As our ace reporter Julianne Hing can attest, the DREAM Act has been bubbling fast this week with new advances, compromises and debunkings happening every passing hour. And as with all things immigrant, it’s been burning up our comment threads.
This morning, I was struck by the following exchange on Julianne’s reporting that Department of Homeland Security Secretary Janet Napolitano has called the DREAM Act “good for national security.” In the comments, CitizenDreamer’s response to the expected conservative pushback is worth studying: it reframes the personas with a stake in the debate, it cites facts, it gives pressure from the left and it closes with an outreach to the bill’s detractors on the right. Nice.
Here’s Ali A. with the pitch:
CitizenDreamer, you’re pretty obviously someone who would benefit from the Dream Act, yet I bet you don’t think you OR your parents have done anything wrong in breaking the laws of this countrry. That alone is reason enough to oppose this very bad bill.
The whole Dream Act is an AMNESTY. It lets people who are DEPORTABLE under current law evade the consequences of their actions. Not only to evade consequences but to be REWARDED for breaking the law with the very thing they broke the law to get. THAT is amnesty. And if you don’t understand that, then you’re too dumb to be one of the “college students” that purportedly would benefit from this bill. Of course, the real intent of this bill is to legalize not only “children” (up to age 30 or so, depending on which version you look at) but also eventually their parents who brought them here illegally.
And the swing from CitizenDreamer:
You are right. I would benefit from the DREAM Act. As a 15th generation American (on my mother’s side, my father’s people didn’t get here until 1807), I would benefit from the regularization of the status of the best pool of potential citizens this country will ever receive.
As a citizen, I would also benefit from their increased economic contributions. The CBO report released yesterday found that the net impact of the DREAM Act is a $1.4 billion benefit. As importantly, we could focus our scarce enforcement resources on those who should truly be excluded.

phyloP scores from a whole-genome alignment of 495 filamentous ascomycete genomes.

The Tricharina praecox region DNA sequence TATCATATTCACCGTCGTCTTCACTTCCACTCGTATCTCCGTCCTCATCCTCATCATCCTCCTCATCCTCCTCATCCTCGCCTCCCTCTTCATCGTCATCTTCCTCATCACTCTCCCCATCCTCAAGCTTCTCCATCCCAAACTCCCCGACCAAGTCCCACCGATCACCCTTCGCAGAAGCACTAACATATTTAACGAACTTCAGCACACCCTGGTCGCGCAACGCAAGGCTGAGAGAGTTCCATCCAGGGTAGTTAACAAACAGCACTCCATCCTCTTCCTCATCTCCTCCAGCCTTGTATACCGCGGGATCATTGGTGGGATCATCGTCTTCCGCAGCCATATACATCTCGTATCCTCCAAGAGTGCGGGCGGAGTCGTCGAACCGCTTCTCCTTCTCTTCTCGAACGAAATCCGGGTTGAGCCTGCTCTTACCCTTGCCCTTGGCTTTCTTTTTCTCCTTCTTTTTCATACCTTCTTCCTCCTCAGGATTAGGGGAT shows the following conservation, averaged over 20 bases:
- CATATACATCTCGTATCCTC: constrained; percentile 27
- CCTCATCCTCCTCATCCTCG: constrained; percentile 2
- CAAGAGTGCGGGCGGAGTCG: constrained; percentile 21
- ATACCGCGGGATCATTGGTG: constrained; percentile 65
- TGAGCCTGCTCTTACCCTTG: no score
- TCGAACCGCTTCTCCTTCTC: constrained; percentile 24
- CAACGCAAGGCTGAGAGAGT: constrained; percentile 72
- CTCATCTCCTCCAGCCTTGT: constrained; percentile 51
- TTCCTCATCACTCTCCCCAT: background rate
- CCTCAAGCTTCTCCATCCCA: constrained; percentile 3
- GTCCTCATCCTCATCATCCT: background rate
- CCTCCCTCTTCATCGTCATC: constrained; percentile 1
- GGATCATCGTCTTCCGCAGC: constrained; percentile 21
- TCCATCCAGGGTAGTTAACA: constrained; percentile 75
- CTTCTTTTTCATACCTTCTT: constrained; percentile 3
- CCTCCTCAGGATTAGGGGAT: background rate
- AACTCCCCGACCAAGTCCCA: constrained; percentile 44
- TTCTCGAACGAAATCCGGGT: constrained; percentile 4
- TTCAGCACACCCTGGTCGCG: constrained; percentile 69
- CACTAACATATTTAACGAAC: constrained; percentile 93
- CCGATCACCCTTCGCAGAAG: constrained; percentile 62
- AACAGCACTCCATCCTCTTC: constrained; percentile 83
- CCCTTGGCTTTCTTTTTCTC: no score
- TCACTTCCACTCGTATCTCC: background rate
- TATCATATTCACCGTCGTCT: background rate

As long as we are discussing education, however, you may want to look up the word “amnesty”. I love the way your side tosses around words as if they were weapons without realizing they have meaning. NO aspect of the DREAM Act is an amnesty. The Act, instead, is a rigorous (I think artificially rigorous) and orderly path to regularize status for people who were brought here as children either without documents, or whose documents expired while they were children.
I am sorry for you if your concept of this country is so small that it cannot accommodate these young people.
Finally, I am going to assume you are not intentionally misrepresenting the bill, but are merely repeating someone else’s talking points. The original age 35 cut off was intended to offer a path to regularization to those who would have been eligible for the 2001 Hatch bill. The same provisions apply. They have to have been here before age 15, etc. This means that they are being offered a path to regularized status based on the status they arrived under. It is disingenuous, at best, to treat the age 30 cut-off as if it were a separate and distinct population.
BTW: your chain-migration mythology has been exploded since the first day that Sessions trotted out those fraudulent claims in his “White Paper”. If they will lie to you about that, what else are they lying about?